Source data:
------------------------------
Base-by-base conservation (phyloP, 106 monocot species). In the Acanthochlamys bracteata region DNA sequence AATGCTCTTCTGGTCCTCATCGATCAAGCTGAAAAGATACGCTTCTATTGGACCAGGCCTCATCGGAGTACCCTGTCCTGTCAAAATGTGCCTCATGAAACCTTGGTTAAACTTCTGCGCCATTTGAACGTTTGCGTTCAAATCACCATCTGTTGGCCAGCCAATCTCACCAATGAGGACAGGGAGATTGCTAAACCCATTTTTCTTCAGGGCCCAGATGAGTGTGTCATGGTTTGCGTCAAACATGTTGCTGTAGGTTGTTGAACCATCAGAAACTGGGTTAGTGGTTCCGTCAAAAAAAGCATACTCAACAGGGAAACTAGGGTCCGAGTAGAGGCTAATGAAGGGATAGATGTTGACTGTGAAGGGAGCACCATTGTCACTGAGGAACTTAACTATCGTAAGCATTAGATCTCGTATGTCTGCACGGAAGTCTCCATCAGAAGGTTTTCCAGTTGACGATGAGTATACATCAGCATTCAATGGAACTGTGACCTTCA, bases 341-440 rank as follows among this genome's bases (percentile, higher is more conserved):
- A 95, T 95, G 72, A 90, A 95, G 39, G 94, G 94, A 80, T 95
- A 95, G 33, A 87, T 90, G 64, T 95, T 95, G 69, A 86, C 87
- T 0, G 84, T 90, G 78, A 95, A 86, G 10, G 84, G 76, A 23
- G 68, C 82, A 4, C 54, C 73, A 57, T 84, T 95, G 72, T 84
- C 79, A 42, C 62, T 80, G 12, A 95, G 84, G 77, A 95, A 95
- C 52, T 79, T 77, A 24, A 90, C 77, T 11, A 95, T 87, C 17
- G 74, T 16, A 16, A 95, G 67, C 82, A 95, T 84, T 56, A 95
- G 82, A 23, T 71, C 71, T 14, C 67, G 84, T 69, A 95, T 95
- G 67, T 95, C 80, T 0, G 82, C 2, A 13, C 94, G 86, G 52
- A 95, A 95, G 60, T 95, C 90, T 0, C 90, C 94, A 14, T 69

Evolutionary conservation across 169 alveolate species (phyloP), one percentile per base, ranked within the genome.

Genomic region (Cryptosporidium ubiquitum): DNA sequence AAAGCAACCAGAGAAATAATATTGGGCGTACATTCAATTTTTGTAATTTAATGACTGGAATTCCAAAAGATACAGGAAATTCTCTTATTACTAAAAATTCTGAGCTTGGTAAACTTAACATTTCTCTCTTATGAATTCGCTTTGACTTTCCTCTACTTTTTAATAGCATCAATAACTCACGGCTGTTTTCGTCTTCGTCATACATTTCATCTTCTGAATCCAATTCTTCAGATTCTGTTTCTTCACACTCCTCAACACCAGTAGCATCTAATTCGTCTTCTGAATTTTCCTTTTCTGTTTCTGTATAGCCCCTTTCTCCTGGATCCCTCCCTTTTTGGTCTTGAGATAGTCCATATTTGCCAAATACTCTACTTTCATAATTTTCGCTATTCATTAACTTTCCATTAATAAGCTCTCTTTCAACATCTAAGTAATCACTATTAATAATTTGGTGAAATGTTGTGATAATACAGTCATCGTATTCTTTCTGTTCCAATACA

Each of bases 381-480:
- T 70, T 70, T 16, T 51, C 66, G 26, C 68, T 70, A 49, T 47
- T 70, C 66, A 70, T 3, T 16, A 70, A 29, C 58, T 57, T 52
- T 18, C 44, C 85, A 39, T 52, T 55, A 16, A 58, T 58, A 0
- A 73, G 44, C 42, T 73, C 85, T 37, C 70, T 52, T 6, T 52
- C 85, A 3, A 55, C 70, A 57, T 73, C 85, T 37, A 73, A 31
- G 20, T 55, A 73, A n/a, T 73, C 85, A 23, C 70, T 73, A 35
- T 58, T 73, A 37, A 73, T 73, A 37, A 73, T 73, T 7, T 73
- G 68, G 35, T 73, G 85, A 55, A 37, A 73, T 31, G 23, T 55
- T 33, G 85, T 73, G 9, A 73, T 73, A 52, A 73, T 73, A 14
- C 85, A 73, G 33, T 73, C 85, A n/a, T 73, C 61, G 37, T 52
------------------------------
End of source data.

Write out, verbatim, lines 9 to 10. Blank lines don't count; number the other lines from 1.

- G 82, A 23, T 71, C 71, T 14, C 67, G 84, T 69, A 95, T 95
- G 67, T 95, C 80, T 0, G 82, C 2, A 13, C 94, G 86, G 52